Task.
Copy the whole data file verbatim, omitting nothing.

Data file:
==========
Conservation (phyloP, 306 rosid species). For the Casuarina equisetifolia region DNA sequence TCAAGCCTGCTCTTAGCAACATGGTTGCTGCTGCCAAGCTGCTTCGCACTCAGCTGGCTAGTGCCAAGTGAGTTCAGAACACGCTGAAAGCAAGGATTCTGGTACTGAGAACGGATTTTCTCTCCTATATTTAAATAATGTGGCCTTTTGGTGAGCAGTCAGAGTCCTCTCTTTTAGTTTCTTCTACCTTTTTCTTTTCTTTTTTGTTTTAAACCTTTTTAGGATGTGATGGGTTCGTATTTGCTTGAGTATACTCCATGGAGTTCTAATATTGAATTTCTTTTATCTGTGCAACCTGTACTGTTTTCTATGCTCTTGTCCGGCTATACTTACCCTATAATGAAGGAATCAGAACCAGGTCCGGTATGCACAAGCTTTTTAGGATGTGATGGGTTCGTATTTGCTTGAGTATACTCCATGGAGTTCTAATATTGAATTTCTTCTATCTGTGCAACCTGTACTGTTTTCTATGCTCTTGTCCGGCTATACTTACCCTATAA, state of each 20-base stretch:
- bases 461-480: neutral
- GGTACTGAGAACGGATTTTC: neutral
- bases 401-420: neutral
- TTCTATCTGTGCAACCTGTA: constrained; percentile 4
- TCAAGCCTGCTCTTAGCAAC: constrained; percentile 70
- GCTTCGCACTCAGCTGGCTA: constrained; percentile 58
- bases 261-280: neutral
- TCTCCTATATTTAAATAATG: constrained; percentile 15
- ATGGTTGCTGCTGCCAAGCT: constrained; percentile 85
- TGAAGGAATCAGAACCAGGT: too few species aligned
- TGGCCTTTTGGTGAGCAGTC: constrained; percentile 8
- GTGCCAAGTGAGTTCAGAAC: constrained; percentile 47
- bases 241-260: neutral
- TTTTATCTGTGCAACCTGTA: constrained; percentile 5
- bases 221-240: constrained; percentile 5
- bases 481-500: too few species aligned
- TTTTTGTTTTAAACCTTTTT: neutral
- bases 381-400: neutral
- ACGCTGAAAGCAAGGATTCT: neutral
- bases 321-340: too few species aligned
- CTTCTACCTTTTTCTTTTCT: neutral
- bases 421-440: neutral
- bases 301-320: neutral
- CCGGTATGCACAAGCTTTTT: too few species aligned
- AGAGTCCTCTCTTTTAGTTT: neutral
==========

Conservation (phyloP, 306 rosid species). For the Casuarina equisetifolia region DNA sequence TCAAGCCTGCTCTTAGCAACATGGTTGCTGCTGCCAAGCTGCTTCGCACTCAGCTGGCTAGTGCCAAGTGAGTTCAGAACACGCTGAAAGCAAGGATTCTGGTACTGAGAACGGATTTTCTCTCCTATATTTAAATAATGTGGCCTTTTGGTGAGCAGTCAGAGTCCTCTCTTTTAGTTTCTTCTACCTTTTTCTTTTCTTTTTTGTTTTAAACCTTTTTAGGATGTGATGGGTTCGTATTTGCTTGAGTATACTCCATGGAGTTCTAATATTGAATTTCTTTTATCTGTGCAACCTGTACTGTTTTCTATGCTCTTGTCCGGCTATACTTACCCTATAATGAAGGAATCAGAACCAGGTCCGGTATGCACAAGCTTTTTAGGATGTGATGGGTTCGTATTTGCTTGAGTATACTCCATGGAGTTCTAATATTGAATTTCTTCTATCTGTGCAACCTGTACTGTTTTCTATGCTCTTGTCCGGCTATACTTACCCTATAA, state of each 20-base stretch:
- bases 461-480: neutral
- GGTACTGAGAACGGATTTTC: neutral
- bases 401-420: neutral
- TTCTATCTGTGCAACCTGTA: constrained; percentile 4
- TCAAGCCTGCTCTTAGCAAC: constrained; percentile 70
- GCTTCGCACTCAGCTGGCTA: constrained; percentile 58
- bases 261-280: neutral
- TCTCCTATATTTAAATAATG: constrained; percentile 15
- ATGGTTGCTGCTGCCAAGCT: constrained; percentile 85
- TGAAGGAATCAGAACCAGGT: too few species aligned
- TGGCCTTTTGGTGAGCAGTC: constrained; percentile 8
- GTGCCAAGTGAGTTCAGAAC: constrained; percentile 47
- bases 241-260: neutral
- TTTTATCTGTGCAACCTGTA: constrained; percentile 5
- bases 221-240: constrained; percentile 5
- bases 481-500: too few species aligned
- TTTTTGTTTTAAACCTTTTT: neutral
- bases 381-400: neutral
- ACGCTGAAAGCAAGGATTCT: neutral
- bases 321-340: too few species aligned
- CTTCTACCTTTTTCTTTTCT: neutral
- bases 421-440: neutral
- bases 301-320: neutral
- CCGGTATGCACAAGCTTTTT: too few species aligned
- AGAGTCCTCTCTTTTAGTTT: neutral